Horse Side Vet Guide ®

Equine Health Resource

Swelling of Joint or Tendon Sheath in Lower Leg

Code Red - Call Your Vet Immediately, Even Outside Business Hours

Code Yellow - Contact Your Vet at Your Convenience for an Appointment

Code Red - Call Your Vet Immediately, Even Outside Business Hours

  • If lameness is noticeable at the walk.
  • If the results of the Whole Horse Exam (WHE) in the resting horse indicate fever (Temp >101F/38.3C) or heart rate greater than 48 BPM.

Code Yellow - Contact Your Vet at Your Convenience for an Appointment

  • If you consider this a chronic and relatively mild problem that is not changing rapidly.
  • Even if the horse does not appear to be lame to you.
  • If the results of the Whole Horse Exam (WHE) suggest the horse is otherwise normal.

Joints are located at the meeting of two bones. Each bone end is covered with a smooth layer of cartilage that makes up the joint surface. A joint capsule surrounds the joined ends. The inner lining of this capsule produces fluid that bathes and lubricates the cartilage. Tendon sheaths also contain fluid that lubricates tendons as they passes over or around joints.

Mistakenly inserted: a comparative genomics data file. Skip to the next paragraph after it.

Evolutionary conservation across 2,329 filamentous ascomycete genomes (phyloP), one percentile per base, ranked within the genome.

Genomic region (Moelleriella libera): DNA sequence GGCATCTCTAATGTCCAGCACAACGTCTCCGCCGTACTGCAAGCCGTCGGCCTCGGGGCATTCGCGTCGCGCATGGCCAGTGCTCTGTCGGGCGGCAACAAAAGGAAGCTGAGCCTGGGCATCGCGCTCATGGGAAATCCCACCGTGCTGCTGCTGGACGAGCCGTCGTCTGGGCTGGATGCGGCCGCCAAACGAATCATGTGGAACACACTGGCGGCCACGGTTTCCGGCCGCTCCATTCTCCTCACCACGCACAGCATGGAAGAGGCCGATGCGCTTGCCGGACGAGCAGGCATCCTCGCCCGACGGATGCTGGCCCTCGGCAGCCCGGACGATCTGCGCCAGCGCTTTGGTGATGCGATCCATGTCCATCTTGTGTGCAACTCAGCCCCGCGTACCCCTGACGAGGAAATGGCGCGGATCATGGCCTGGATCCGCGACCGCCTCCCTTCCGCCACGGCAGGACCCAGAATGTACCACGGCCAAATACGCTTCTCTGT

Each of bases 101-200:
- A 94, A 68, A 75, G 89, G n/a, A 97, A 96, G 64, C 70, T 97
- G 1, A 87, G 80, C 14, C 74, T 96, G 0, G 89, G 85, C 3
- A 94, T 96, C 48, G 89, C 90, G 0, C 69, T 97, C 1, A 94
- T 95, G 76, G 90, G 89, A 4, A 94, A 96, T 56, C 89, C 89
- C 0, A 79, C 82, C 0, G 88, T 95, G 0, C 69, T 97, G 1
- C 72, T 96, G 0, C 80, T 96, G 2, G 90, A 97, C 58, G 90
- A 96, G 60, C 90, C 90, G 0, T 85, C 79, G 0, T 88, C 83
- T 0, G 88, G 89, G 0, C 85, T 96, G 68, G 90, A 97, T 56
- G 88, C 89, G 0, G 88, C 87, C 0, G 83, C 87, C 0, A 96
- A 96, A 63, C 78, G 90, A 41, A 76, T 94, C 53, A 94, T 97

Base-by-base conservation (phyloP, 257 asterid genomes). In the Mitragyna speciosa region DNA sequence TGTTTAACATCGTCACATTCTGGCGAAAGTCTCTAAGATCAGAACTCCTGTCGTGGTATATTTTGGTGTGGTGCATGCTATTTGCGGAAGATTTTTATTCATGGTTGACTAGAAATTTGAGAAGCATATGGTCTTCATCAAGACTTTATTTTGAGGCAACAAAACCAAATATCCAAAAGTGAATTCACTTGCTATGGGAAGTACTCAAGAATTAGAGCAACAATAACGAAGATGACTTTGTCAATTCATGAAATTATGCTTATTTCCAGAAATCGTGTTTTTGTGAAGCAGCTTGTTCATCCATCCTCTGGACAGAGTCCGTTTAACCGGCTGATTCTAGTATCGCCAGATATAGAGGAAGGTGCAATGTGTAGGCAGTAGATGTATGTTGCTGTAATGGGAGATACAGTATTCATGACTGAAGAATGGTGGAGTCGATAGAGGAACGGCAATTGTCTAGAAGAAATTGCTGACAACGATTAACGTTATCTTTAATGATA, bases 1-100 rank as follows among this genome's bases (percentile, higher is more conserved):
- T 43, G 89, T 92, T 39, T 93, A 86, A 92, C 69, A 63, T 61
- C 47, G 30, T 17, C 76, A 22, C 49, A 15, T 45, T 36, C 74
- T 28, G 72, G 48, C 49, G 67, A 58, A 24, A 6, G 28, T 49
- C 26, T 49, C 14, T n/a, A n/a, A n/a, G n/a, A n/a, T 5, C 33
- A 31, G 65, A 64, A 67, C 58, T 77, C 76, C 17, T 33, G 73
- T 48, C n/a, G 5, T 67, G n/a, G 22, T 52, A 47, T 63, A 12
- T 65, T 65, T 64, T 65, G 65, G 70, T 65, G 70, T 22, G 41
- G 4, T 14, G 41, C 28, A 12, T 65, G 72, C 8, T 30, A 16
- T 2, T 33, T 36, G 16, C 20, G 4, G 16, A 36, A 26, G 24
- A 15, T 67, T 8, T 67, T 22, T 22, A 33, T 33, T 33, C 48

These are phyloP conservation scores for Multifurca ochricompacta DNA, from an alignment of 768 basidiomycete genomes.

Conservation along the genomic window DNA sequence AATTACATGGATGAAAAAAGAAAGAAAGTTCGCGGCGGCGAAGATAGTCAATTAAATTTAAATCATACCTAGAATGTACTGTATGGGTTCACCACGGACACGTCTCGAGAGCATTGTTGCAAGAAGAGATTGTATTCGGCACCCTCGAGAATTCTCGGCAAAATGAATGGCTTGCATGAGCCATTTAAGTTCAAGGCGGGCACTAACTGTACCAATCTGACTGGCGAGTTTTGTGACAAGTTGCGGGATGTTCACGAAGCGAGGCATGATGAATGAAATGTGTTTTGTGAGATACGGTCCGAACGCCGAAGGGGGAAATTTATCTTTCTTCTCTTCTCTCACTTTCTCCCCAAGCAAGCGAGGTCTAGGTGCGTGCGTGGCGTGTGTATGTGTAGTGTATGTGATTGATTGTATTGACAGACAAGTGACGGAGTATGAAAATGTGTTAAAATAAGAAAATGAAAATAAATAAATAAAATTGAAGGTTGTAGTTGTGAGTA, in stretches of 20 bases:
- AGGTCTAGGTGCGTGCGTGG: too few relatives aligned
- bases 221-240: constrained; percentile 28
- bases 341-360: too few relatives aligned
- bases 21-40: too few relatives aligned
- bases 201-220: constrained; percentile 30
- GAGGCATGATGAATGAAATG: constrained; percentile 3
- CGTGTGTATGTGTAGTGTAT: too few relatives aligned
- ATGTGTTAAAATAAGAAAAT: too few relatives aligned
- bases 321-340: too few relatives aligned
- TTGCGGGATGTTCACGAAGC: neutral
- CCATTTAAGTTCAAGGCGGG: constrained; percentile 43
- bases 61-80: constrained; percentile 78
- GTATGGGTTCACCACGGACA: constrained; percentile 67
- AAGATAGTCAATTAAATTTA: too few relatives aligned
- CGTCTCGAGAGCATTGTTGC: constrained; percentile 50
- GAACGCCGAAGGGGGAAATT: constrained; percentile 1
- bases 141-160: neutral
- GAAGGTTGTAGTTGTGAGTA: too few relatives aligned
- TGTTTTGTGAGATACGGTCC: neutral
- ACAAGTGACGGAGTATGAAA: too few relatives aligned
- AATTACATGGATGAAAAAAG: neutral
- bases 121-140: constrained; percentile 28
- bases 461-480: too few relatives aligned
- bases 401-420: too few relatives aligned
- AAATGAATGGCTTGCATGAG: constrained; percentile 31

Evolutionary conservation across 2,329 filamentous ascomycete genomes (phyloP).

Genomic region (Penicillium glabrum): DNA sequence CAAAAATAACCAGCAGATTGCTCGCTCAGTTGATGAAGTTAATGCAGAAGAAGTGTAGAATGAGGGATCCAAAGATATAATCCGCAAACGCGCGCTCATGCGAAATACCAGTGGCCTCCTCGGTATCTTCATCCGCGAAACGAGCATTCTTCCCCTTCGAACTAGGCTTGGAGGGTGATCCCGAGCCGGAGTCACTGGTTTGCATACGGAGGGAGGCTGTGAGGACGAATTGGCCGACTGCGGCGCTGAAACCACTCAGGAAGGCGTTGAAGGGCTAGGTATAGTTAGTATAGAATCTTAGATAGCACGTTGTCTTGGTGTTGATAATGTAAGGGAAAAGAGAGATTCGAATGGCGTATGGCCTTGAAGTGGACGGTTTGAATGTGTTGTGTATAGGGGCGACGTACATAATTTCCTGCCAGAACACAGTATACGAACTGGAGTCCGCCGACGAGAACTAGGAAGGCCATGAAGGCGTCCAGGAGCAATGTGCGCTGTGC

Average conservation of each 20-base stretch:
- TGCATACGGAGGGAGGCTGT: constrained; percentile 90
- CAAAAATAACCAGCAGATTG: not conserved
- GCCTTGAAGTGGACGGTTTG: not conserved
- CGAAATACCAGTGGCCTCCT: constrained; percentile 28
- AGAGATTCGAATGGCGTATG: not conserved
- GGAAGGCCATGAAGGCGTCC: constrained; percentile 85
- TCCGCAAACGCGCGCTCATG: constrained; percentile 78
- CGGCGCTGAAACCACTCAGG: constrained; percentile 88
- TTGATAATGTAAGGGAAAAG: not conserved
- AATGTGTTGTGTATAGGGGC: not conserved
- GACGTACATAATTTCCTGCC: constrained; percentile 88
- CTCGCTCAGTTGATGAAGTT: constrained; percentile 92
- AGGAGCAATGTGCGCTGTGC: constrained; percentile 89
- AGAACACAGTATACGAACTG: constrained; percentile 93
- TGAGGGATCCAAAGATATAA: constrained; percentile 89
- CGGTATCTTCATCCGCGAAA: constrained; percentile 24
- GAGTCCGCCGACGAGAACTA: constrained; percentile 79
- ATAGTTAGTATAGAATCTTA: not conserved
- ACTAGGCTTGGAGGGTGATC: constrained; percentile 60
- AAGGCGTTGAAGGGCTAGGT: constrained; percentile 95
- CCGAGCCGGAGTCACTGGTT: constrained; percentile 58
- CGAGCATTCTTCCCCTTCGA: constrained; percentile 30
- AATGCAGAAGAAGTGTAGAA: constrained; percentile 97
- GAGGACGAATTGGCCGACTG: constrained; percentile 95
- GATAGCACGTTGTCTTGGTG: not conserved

Inflammation and injury cause the production of more fluid within these enclosed capsules, resulting in fluid swelling that is well defined. A well defined fluid-filled swelling near a joint is likely to be within a joint or tendon sheath. Whether there is cause for concern depends on many factors. The underlying cause could be minor (aka “windpuffs”). It could also be a sign of a more severe problem with the enclosed tendon.

WHAT TO DO

Feel the area for range of motion, heat and pain to pressure. Assess the horse for lameness at the walk and trot. Communicate your findings and concerns to your vet.

If your horse is lame, place them in a stall or small turnout until your vet can examine them.

WHAT YOUR VET DOES

Our job is to determine whether or not the problem results from normal wear and tear or indicates a significant problem. The single most important consideration is whether or not the horse is lame, and if so, whether the lameness points at this location as the cause. That requires a lameness exam. Once that is done, then ultrasound, x-ray and other diagnostics may be used to provide more detailed information.

POSSIBLE TREATMENTS or TherapiesTo Lessen or Resolve the Sign

Author: Doug Thal DVM Dipl. ABVP

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